1826-60 wiped out most of Britain’s elm trees, which recovered to
then be all wiped out again in the 1970’s and to be now
recovering yet again in this century.
the month that was: June
utterly flummoxed me. On the middle Monday of the month I hosted
a River Walk in 30C
degrees of sun-blazed heat. On the Friday of the
same week we returned from another River Walk cold, drenched and
huddling round the pub log burner to dry out.
rivers were alternately some of the most fantastic I have ever
seen in June, to wretched brown with water as high as you might
see it in winter. To an extent this delighted the river keepers
doing the hardest weed cut of the year who were able to complete
and clear down with time to spare.
you might imagine I have June feedback forms from delight to
despair. One such in the former category was Alasdair
Ritchie, a Fishing Breaks newbie, who fished at Benham Estate on
the River Kennet. The Daddy Long-Legs bubbly is in the post.
Estate - River Kennet
Kids Summer Fish Camp
call out for the KIds Summer Camp which is two days at Nether
Wallop Mill and one at Bullington Manor.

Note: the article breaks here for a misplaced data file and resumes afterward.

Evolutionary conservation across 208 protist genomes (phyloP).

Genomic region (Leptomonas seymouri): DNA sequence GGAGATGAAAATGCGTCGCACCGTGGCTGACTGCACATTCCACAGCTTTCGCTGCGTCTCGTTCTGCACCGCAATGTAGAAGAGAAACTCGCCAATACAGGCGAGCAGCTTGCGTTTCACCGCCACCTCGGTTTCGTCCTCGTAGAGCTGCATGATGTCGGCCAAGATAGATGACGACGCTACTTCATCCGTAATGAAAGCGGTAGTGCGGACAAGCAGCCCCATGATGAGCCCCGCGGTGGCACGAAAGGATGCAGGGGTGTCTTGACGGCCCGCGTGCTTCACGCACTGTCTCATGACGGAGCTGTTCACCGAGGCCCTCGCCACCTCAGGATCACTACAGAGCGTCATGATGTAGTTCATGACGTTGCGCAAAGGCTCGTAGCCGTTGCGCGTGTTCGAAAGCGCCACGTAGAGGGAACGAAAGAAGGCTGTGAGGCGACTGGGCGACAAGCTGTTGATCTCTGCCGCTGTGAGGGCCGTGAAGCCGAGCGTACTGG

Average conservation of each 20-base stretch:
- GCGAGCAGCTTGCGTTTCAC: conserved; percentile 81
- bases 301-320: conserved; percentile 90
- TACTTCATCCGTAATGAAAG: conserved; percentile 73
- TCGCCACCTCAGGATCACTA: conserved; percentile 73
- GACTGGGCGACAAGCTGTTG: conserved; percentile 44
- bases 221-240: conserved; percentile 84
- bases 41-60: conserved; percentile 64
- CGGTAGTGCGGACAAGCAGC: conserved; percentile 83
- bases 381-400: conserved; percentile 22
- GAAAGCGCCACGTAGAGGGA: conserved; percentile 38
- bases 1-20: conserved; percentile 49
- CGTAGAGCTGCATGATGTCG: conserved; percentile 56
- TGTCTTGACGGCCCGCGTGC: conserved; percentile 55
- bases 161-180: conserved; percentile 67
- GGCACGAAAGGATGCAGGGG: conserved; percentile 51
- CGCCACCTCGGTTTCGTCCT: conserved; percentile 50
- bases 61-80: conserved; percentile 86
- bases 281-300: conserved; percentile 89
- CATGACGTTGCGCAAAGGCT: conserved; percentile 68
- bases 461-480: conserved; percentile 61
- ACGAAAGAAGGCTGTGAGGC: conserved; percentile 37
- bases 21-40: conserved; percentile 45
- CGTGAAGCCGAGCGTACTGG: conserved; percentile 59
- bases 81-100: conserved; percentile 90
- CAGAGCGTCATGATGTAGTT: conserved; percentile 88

discount for siblings or groups. Book online or
normal random collection of questions inspired by the date,
events or topics in the Newsletter.
is just for fun with answers at the bottom of the page.
this day in 1982 truck driver Larry Walters suspended a deck
chair beneath a cluster of balloons and took off from his
home in Long Beach, California. What height did he reach?
many species of trees are native to Britain?
the director of Reservoir Dogs, the violent 1992
American crime film
finally, last night Charles and I debated with Instgrammer Beaky
Allesch-Taylor and Trout & Salmon editor Andrew
Flitcroft whether social media is a good thing for fly fishing,
especially in relation to the targetting of large wild fish.
debate also includes some fascinating Tweed Foundation research
on how often brown trout are caught in a season, recorded by way
of photo-tagging software orginally created to monitor basking